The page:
“10 Continuity Errors & Inconsistencies In Star Wars: A New Hope”
Whether you’ve managed to force yourself through the prequels on a chronological journey or you’re giving Star Wars a shot from its first released episode, you’re certainly in for a treat. This is the film that started it all, a brave battle with brilliant characters and locations filling the screen non-stop.
However, that doesn’t mean the film is perfect. There are a fair few errors in continuity that take you out of the moment or make you question the logic behind the writing. After all, George Lucas did front this one alone.
10 The Stormtrooper Hits His Head
Arguably the most well-known and well-loved movie mistake of all time comes directly from the first moments of the 1977 classic. It can be seen when R2-D2 and C-3PO are in the Death Star control room and storm troopers suddenly enter the room and starts off as an intimidating and very well shot scene, but things take a slightly less serious turn if you move your focus to the back right. One of the stormtroopers hits his head pretty hard on the door as they come through, causing him to recoil in shock and pain. The mistake became so famous that the remastered version added in a sound effect to highlight the gaff.
9 Luke Makes C-3PO Jump
This one is a little similar but hasn’t received quite the same level of global attention as the above. When Leia’s holographic message shoots out from R2-D2 while Luke cleans him, Luke recoils as it makes him jump. If you’re paying attention to the background where C-3PO is minding his own business, you can see that this makes him jump, causing him to slip slightly off of the steps. Anthony Daniels manages to recover himself, but it’s pretty funny to think about the actor having a bit of a fright while in his golden suit.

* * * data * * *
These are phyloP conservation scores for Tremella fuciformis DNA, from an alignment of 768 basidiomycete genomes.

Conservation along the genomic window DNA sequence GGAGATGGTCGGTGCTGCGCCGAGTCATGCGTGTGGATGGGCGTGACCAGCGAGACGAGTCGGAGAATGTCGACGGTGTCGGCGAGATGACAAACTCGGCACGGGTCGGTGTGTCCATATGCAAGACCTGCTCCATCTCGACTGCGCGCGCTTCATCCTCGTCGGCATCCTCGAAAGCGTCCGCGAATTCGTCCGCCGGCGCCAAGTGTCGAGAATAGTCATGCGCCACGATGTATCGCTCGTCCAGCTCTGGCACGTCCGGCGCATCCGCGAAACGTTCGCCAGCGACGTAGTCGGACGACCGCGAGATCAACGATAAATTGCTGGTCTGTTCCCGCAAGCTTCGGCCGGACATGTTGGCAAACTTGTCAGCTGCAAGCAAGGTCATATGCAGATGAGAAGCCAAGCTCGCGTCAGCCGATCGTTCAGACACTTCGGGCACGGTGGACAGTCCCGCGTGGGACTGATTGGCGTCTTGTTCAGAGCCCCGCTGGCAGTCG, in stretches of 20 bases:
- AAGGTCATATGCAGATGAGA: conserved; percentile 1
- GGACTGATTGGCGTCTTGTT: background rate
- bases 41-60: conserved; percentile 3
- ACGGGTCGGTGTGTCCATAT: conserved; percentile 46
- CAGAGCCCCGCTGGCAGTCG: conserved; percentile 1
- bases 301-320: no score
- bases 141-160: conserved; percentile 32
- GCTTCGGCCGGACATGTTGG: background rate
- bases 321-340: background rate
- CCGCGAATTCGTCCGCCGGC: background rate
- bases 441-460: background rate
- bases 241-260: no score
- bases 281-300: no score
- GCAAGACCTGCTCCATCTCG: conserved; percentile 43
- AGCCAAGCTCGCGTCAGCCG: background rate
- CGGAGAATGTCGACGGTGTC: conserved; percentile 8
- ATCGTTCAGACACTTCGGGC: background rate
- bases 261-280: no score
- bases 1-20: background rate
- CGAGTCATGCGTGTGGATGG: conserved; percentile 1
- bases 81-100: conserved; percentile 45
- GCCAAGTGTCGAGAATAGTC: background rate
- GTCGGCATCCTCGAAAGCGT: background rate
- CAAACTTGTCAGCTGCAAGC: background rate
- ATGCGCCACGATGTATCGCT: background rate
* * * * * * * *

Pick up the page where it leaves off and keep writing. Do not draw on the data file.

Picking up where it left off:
8 Obi-Wan Doesn’t Know Anything About Shooting
One of Obi Wan’s gravest errors shows him off to be slightly less than the wise man everyone seems to think he is. Everyone in the galaxy knows that the Imperial Stormtroopers are notoriously bad with their blasters, missing basically every target they’ve ever shot at.
In the prequels (which, technically means the prequels are at fault for creating an issue that wasn’t there before), the Tusken Raiders are shown to be very accurate with their rifles. As such, it doesn’t make much sense when Obi-Wan explains “and these blast points, too accurate for Sand People, only Imperial Stormtroopers are so precise.”
7 Why Did Luke Think Obi-Wan Knew His Father?
This is more of a plot hole than a continuity error. Uncle Owen is the one who attempts to cover up the connection between Obi-Wan and Luke’s father Anakin by claiming that both are dead, and died around the same time as each other (even though neither are dead). Weirdly, when Owen explains this, Luke immediately asks whether Obi-Wan knew his father, despite there not really being any reason why this would be the case. Also, this means Luke thinks Obi-Wan Kenobi is dead, but immediately recognizes him when he is rescued by ‘Ben’ Kenobi and doesn’t make any connection.
6 What About C-3PO’s Dent?